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Max Hansen and his puppet sidekick Gordon have been reaching out to students together for much of his career as a school counselor. He is retiring after 37 years with the Hudson School District. (Submitted photo)

Elementary counselor Max Hansen guided students and families for 37 years

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He isn’t exactly sure he wanted to do it, but nonetheless Max Hansen is retiring in June after 37 years with the Hudson School District.

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He is ambivalent about leaving because he loves his work.

Hansen began his career teaching third and fourth grade at Houlton Elementary. He was in the classroom for 11 years before earning a master’s degree in school counseling. He has been a counselor at Fourth Street School, Houlton, spending 15 years as the school counselor at North Hudson Elementary before joining the staff at the new Hudson Prairie Elementary in 1998.

Prairie Principal Susie Prather described Hansen humble, fun loving, strong-willed, and passionate about doing whatever it takes for his students.

Hansen said Hudson schools have been ahead of the curve when it comes to incorporating his work as a counselor into the everyday work of students in and out of the classroom. He credits former student services director Nancy Sweet with seeing the value of putting counselors in the classroom to help students navigate socially and emotionally as well as academically.

Hansen said the role of school counselors in Hudson, particularly at the elementary level, has evolved in recent years. In collaboration with teachers, counselors take a larger role in developing a school culture that is inclusive, respectful and teaches students the kind of behavior that is expected of them, not just at the beginning of a year but re-teaching and reinforcing those behaviors throughout the year.

Hansen said his role as counselor is to be “a safe person” for students, someone they get to know and trust as they grow through their elementary experience and who is there to help them resolve their problems.

Hansen doesn’t believe that students have changed much over the more than three and a half decades of his career. He says there are more societal changes that cause children to age quicker.

“And there’s more of a family disconnect because of technology. A family can be sitting down right next to each other but not connecting because they are on their phones or tablets or something else. I think that is something all families should consider and try to change if they can.”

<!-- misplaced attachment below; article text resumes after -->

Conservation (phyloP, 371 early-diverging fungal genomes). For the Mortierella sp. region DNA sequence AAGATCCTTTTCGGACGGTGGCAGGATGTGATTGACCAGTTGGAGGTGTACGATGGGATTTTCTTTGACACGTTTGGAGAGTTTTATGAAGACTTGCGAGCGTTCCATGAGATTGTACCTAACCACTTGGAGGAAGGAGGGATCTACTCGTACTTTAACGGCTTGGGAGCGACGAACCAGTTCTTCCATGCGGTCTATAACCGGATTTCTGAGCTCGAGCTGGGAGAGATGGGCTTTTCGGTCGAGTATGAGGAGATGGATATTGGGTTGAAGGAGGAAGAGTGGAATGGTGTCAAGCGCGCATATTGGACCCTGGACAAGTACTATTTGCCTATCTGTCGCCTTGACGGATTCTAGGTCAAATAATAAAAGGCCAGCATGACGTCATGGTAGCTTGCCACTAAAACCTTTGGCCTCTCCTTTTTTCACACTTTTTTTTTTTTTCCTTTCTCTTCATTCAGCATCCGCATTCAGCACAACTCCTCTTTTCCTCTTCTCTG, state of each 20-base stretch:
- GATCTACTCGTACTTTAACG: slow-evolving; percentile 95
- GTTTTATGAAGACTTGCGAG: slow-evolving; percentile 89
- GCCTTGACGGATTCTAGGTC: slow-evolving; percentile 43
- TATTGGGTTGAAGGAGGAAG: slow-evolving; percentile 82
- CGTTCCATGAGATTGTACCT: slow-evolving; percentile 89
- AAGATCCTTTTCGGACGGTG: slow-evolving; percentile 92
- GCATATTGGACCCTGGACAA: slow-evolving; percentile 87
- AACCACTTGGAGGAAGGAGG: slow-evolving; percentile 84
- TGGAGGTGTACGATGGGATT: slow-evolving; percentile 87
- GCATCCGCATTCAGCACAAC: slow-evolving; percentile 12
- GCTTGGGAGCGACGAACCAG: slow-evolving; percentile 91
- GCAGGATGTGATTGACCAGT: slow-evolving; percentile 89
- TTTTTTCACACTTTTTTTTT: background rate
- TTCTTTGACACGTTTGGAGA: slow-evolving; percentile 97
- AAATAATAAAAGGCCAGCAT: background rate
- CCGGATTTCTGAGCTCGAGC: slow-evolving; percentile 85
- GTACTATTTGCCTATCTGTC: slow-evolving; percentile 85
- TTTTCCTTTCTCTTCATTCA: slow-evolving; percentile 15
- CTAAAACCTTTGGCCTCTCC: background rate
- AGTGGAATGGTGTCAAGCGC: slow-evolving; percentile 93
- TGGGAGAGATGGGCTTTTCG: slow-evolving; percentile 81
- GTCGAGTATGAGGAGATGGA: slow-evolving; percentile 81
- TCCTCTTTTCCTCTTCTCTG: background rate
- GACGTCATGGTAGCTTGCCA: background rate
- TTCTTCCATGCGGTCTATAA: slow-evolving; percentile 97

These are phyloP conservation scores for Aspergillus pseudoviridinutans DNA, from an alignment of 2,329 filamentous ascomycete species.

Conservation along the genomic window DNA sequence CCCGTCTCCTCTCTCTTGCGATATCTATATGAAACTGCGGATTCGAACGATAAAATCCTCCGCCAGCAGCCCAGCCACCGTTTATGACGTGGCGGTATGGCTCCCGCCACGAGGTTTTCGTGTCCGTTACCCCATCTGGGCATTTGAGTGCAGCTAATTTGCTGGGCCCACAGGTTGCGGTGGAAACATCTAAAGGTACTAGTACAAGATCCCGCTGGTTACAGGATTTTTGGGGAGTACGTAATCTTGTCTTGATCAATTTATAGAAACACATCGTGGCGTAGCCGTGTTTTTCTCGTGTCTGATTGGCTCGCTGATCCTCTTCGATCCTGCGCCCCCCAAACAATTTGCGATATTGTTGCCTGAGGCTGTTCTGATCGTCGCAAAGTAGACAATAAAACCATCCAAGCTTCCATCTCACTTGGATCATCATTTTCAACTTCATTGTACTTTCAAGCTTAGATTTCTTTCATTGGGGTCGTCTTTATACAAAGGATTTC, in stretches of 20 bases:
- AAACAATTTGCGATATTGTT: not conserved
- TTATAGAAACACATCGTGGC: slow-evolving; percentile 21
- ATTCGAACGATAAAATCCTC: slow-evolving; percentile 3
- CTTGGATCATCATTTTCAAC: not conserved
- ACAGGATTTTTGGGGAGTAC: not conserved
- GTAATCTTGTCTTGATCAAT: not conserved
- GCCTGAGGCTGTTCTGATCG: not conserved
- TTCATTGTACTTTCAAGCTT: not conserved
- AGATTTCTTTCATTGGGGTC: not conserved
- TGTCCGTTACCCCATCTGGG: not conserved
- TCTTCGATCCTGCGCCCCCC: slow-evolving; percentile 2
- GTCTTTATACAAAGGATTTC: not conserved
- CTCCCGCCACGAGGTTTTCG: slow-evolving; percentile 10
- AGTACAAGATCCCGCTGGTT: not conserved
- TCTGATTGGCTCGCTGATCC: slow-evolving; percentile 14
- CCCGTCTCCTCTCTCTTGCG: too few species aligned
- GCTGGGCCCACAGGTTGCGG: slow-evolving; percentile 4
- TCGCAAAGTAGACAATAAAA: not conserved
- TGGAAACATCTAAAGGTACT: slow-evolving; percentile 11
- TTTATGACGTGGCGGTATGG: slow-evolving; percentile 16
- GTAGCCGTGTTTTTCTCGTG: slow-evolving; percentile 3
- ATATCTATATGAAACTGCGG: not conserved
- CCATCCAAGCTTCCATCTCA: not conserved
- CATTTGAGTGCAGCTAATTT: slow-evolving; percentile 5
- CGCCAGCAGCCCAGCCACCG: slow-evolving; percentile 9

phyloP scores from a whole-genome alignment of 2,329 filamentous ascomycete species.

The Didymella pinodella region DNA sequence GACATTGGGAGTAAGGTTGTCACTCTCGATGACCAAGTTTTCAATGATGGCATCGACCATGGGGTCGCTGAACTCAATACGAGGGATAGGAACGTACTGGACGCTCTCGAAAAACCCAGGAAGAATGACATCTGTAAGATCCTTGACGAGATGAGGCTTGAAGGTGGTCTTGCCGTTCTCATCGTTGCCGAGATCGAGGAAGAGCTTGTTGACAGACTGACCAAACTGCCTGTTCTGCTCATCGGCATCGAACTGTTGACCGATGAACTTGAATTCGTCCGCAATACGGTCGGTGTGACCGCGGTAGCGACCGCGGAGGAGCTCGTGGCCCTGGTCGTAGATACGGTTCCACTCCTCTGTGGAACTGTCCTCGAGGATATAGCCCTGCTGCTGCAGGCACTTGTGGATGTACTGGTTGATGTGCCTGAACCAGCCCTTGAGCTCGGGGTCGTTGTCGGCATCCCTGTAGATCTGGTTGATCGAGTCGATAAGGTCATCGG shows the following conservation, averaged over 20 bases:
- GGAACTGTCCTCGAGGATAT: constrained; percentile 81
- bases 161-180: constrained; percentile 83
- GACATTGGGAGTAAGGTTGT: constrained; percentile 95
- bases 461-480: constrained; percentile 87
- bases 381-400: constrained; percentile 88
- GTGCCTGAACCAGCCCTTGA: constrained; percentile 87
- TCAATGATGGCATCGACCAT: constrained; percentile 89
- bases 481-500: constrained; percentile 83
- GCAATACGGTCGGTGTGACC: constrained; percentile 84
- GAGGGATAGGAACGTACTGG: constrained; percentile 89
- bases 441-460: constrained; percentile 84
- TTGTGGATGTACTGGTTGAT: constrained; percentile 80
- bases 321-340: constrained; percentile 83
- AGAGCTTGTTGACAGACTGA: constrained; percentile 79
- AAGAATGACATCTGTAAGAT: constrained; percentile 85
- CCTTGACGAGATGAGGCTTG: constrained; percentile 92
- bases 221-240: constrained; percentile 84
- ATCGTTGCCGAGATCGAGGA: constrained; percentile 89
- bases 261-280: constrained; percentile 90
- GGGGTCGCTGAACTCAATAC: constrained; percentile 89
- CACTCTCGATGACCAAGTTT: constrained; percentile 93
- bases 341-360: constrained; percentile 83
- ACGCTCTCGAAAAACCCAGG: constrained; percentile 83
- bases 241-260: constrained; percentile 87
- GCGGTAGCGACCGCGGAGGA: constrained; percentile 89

Hansen says connecting with their children is the single most effective thing parents can do. “Being there for your kids is so important. It is hard I know to go to things when you are working and so busy but as parents we have to do it because it is important to them. They need to know that what matters to them matters to you.”

Hansen has made a point of being there for parents as well as for their children. He describes the high points of his career not in terms of events but about those times when parents came in and asked for help, attend his popular parenting classes or when he could offer support to fellow staff members.

“There is so much pressure on all of us to perform and meet expectations. That can cause a lot of anxiety and it is nice to give people someone to talk to about all that.”

Hansen’s performance and reputation as someone who is very good at his job earned him the distinction of being named 2013 Wisconsin School Counselor of the Year. The award gave the staff and students the rare opportunity of surprising Hansen for a change.

As he prepares to move onto to the next phase of his life, Hansen does have some advice for the people he has cared most about over the last 37 years – students, parents and colleagues.

To students, he says to “pick good friends,” especially in elementary and middle school. “It’s a time of uncertainty and what friends do and how they treat one another – that’s something important to learn early on.”

As for parents, first off he says, “love your spouse….and be interested and present in your kids’ lives – whatever that might entail. Being involved with their lives on a daily basis can make all the difference, especially when they face challenges along the way.”

And when it comes to counselors who find themselves in the Hudson School District, Hansen says to “appreciate where you have landed if you are lucky enough to work here. And build bridges with parents, the staff you work with and your principal. It all pays off.”

“What I love about being an elementary counselor is the longevity it gives you. You are with children and their families for six years. You get to know them, not just in a crisis but by seeing them at concerts, at conferences, just walking down the halls. It is a lifelong connection that I have thoroughly enjoyed.”

Hansen said he isn’t sure his job hunt is over. He will continue to build custom cedar strip canoes with his partners in St. Croix Canoes. He has also become certified as a Red Cross mental health worker to assist children and families during disasters. “We will just see what comes.”

At the recent staff recognition dinner, Prather shared what a student wrote about Hansen’s retirement—“I don’t want him to go.” It is a sentiment shared by many, maybe even Hansen himself.

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Meg Heaton
Meg Heaton has been a reporter with the Hudson Star Observer since 1990. She has a bachelor’s degree in anthropology and Native American Studies from the University of Wisconsin-Eau Claire.
(715) 808-8604
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